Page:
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Oceana Magazine Summer/Fall 2013: CEO Note: Please Welcome The Perfect Protein

This issue of Oceana Magazine highlights our new book, The Perfect Protein: How to Save the Oceans and Feed the World. It is a hopeful book that puts Oceana at the forefront of the issue of oceans and food security. The Perfect Protein was published by our friends at Rodale Books, and we were lucky enough to have President Bill Clinton pen the foreword and 21 top chefs provide seafood recipes featuring some of the fish mentioned in the book. I hope you will also go out and buy a copy for yourself and your friends and family. Our website, www.theperfectprotein.org, can help you find where you can get the book. Below are some concluding thoughts from the book that describe how we can save the oceans to feed the world.

We can create a new relationship between ourselves and the creatures of the sea. Until now, our relationship with the animals that feed us has had only two names: farming or hunting. If we are going to rely on them forever as a source of healthy protein for billions of people, the fish in the sea call us to a different relationship—the one called stewardship.

Stewardship demands understanding that something is fully entrusted to one’s care. It’s not the same as ownership. A steward is a manager who is highly ethical and cares what happens in the long run.

So can we be stewards of our oceans? Do we have the practical conditions we need to actually do this for our oceans? If the oceans are legal high seas in which no one is in charge, how can we possibly hope to implement ocean stewardship?

Since the 1980s, coastal nations began establishing two-hundred-nautical-mile exclusive economic zones off their coasts. This means that all fishing in that zone is conducted only under the management rules of the closest coastal nation. These nations set the rules for fishing in their zones just as they do for fishing in their rivers and lakes. Since strong and effective action by the world’s international bodies is rare, the formalization of national control of ocean zones is encouraging. It creates the opportunity to save the ocean country by country. This gives us reason to be hopeful about the future of our wild seafood supply. Those two hundred nautical miles of national waters are the key. That’s because most ocean life dwells in those coastal areas, and they contain 99.9 percent of the planet’s coral reefs.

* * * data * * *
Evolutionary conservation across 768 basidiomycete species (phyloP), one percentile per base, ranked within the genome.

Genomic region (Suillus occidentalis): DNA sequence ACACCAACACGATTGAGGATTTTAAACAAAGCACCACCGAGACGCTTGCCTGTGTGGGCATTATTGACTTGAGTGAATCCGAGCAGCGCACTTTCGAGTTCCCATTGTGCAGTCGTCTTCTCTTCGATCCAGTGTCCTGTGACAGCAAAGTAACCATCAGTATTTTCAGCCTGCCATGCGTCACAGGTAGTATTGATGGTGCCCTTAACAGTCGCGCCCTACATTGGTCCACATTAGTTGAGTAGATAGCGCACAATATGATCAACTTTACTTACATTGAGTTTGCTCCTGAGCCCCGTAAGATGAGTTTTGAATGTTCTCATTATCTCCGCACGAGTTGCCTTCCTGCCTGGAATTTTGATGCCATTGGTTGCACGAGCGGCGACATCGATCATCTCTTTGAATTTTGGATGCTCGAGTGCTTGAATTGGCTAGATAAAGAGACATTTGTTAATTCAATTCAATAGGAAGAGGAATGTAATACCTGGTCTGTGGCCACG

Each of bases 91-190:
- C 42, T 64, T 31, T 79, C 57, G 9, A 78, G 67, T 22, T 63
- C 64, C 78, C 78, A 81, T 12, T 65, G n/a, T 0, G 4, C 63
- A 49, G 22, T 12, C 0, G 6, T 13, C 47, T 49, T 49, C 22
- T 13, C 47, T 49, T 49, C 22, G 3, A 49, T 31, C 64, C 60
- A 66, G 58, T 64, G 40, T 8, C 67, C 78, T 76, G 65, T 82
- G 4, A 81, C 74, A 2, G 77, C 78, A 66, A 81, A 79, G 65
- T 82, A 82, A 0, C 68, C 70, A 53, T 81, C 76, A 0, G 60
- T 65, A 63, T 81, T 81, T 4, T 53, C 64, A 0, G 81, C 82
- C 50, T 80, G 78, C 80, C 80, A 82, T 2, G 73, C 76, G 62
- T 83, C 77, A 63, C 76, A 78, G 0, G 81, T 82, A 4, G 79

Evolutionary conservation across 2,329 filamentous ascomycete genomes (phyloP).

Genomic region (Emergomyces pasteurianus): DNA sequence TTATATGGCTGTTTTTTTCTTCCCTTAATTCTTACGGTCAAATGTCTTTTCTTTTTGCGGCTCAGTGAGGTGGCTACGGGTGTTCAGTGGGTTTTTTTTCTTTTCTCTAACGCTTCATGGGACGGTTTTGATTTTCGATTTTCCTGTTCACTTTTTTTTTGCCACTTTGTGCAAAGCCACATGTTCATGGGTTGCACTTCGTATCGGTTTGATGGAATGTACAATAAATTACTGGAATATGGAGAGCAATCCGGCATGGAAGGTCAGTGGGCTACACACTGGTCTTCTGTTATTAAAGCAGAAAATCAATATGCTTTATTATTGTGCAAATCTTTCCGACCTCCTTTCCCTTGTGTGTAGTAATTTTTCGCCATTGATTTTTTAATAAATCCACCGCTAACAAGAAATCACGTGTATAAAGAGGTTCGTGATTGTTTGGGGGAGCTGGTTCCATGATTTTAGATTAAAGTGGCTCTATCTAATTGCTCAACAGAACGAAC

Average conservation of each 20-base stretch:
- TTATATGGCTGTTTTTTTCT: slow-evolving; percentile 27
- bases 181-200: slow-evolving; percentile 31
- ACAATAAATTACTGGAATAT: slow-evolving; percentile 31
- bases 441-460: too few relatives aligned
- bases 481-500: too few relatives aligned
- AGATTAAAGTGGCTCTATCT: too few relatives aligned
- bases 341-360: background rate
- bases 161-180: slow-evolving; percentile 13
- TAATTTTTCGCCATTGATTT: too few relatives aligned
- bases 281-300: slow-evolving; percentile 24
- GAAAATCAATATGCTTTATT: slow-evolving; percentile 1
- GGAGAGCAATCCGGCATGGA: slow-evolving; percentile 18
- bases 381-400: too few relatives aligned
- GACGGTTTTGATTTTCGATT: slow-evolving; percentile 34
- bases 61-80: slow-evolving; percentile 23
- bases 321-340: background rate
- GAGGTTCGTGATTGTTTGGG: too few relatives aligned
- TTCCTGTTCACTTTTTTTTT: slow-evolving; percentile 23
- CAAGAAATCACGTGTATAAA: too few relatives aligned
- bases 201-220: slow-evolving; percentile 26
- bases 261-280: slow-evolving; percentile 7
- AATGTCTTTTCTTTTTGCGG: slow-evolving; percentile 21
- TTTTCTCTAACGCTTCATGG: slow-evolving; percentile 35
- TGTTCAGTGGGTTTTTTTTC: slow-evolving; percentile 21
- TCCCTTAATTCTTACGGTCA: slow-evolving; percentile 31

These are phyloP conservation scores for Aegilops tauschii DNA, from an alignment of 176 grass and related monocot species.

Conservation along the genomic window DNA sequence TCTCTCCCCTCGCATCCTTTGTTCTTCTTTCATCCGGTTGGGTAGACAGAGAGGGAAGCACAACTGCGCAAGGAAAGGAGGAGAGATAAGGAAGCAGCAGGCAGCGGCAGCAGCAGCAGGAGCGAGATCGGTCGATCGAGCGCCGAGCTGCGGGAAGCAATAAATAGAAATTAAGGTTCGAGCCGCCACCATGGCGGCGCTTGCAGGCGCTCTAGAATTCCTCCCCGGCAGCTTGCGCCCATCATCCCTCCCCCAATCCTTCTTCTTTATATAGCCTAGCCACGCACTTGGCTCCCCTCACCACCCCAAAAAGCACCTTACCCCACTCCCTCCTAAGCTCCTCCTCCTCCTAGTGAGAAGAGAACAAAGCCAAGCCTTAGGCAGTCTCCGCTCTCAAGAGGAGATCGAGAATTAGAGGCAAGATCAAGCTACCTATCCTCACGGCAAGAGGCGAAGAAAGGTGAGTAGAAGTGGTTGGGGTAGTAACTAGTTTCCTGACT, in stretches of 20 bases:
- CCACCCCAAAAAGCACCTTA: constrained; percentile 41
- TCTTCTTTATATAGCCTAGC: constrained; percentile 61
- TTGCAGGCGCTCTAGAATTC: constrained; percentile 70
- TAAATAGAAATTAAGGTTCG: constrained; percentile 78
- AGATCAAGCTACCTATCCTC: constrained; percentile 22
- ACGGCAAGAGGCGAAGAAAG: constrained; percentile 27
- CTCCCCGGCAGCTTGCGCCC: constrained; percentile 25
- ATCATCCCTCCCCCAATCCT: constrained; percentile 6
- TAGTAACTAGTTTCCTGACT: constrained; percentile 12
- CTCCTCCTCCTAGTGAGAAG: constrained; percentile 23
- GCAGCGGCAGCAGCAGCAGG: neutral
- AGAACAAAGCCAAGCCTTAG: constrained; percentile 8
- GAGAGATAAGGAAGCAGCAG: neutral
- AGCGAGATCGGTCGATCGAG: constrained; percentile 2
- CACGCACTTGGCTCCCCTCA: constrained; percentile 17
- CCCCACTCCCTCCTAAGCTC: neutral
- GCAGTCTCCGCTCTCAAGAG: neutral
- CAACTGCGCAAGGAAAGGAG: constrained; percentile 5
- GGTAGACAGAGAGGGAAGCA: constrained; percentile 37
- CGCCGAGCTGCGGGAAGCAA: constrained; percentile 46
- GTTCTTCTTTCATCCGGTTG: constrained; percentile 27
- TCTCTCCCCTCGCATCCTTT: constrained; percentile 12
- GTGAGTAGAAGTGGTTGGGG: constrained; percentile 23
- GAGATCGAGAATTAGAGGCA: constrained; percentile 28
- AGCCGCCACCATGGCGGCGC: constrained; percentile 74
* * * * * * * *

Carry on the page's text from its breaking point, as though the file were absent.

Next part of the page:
The three steps for seafood sustainability that we’ve outlined—set scientifically based fishing quotas, reduce bycatch, and protect habitats—are perfectly achievable goals for the nations that control the world’s biggest fisheries. And each nation can interpret these tenets in a way that works for the ecological and cultural uniqueness of the country.

Here’s one of the greatest things about ocean conservation: The ocean is astonishingly fertile. You don’t have to wait a century for that patch of forest to return or spend fantastic sums of money to clean up toxic spills and contaminants. Ocean fish are very resilient creatures. Some of them lay eggs by the millions. You enact and enforce smart fishery policies, and the fish come back. You can see results yourself, in your lifetime. It’s simple and raw and beautiful. If we succeed in saving our oceans—and it’s entirely possible that we will—the marine bounty can be richer than it is now. According to a recent study in Science, if the world’s fisheries were better managed, they could yield up to 40 percent more of the world’s healthiest, most environmentally friendly protein: wild seafood. That would mean that 700 million people could enjoy a nutritious meal each day in 2050, because they would be eating the perfect protein.

It’s a simple proposition. Leave enough fish in the water to renew the next generation and the oceans will reward you. The oceans were the source of all life, and they sustain us today. Those vast waters could provide even more sustenance for us in the future. But first we must meet our potential as good stewards of this blue planet.

For the oceans,

 

Oceana is grateful for the grants, contributions, and support it has received from dozens of foundations and companies and thousands of individuals. Oceana wishes to thank all of its supporters, especially its founding funders as well as foundations that in 2012 awarded Oceana grants of $500,000 or more: Adessium Foundation, Arcadia Fund, Oak Foundation, Robertson Foundation, Rockefeller Brothers Fund, Sandler Foundation of the Jewish Community Endowment Fund, and VELUX Foundations.